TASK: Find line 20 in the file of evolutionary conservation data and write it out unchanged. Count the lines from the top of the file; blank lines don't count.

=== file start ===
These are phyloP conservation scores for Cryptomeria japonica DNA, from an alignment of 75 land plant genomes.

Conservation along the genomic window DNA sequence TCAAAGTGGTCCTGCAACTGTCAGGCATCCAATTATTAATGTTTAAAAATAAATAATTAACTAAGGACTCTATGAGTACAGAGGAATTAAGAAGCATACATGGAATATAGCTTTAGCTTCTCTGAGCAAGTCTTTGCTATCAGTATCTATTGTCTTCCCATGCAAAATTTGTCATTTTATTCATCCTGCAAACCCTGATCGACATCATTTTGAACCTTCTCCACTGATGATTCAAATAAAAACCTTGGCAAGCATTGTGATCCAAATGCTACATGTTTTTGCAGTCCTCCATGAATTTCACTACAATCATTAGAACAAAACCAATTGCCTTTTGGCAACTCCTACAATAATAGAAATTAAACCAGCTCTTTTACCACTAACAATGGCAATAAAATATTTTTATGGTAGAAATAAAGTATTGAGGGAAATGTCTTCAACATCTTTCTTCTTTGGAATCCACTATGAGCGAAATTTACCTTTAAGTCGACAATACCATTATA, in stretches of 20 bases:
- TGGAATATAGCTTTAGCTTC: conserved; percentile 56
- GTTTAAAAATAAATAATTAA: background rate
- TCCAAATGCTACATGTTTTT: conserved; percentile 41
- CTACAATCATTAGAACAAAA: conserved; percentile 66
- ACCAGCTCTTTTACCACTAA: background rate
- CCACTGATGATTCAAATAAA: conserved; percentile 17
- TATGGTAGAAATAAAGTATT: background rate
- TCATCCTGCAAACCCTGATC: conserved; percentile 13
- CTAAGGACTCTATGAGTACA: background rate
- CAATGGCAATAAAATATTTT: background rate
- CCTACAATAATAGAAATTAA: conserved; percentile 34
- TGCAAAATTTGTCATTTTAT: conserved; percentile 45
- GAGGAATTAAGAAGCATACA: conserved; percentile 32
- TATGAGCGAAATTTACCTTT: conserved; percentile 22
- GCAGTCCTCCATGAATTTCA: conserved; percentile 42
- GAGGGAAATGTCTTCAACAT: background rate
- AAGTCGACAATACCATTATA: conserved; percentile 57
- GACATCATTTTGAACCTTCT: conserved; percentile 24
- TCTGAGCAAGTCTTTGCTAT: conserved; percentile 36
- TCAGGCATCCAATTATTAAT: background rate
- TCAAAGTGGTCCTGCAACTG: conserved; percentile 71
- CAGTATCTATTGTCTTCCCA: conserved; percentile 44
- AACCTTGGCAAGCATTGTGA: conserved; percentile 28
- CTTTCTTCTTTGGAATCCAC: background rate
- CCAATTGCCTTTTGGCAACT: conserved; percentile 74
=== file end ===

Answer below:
- GACATCATTTTGAACCTTCT: conserved; percentile 24